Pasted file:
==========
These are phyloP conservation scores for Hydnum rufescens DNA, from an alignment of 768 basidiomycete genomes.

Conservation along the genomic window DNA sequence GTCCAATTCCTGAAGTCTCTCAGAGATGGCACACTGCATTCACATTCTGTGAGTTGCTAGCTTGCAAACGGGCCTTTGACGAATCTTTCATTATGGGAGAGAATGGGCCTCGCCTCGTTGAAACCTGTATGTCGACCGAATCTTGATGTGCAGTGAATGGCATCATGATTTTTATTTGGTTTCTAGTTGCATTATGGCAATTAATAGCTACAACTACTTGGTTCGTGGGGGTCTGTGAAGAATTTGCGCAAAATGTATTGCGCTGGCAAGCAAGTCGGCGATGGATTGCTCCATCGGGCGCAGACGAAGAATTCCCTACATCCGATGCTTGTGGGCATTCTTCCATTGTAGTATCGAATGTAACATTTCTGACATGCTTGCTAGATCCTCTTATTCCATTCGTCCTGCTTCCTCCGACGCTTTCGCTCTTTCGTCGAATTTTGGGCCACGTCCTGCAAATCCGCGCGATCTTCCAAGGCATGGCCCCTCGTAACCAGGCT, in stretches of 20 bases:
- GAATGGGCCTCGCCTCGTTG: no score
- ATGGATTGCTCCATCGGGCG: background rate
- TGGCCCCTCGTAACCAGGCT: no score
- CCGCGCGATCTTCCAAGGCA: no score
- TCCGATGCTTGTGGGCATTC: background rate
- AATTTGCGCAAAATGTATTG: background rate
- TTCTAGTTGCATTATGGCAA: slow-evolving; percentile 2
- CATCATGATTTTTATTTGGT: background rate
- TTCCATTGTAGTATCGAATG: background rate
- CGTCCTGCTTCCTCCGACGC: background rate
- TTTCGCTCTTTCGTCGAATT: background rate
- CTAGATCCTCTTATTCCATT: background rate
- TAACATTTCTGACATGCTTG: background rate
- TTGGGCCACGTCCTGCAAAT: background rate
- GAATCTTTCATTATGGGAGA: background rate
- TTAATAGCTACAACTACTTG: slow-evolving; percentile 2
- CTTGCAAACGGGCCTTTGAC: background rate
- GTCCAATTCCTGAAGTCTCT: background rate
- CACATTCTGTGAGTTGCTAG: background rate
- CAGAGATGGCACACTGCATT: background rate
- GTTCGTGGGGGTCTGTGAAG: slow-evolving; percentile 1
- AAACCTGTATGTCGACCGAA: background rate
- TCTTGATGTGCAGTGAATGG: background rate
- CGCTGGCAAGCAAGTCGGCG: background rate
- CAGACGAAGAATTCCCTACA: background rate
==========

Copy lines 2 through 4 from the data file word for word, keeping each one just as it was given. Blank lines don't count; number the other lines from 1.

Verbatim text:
Conservation along the genomic window DNA sequence GTCCAATTCCTGAAGTCTCTCAGAGATGGCACACTGCATTCACATTCTGTGAGTTGCTAGCTTGCAAACGGGCCTTTGACGAATCTTTCATTATGGGAGAGAATGGGCCTCGCCTCGTTGAAACCTGTATGTCGACCGAATCTTGATGTGCAGTGAATGGCATCATGATTTTTATTTGGTTTCTAGTTGCATTATGGCAATTAATAGCTACAACTACTTGGTTCGTGGGGGTCTGTGAAGAATTTGCGCAAAATGTATTGCGCTGGCAAGCAAGTCGGCGATGGATTGCTCCATCGGGCGCAGACGAAGAATTCCCTACATCCGATGCTTGTGGGCATTCTTCCATTGTAGTATCGAATGTAACATTTCTGACATGCTTGCTAGATCCTCTTATTCCATTCGTCCTGCTTCCTCCGACGCTTTCGCTCTTTCGTCGAATTTTGGGCCACGTCCTGCAAATCCGCGCGATCTTCCAAGGCATGGCCCCTCGTAACCAGGCT, in stretches of 20 bases:
- GAATGGGCCTCGCCTCGTTG: no score
- ATGGATTGCTCCATCGGGCG: background rate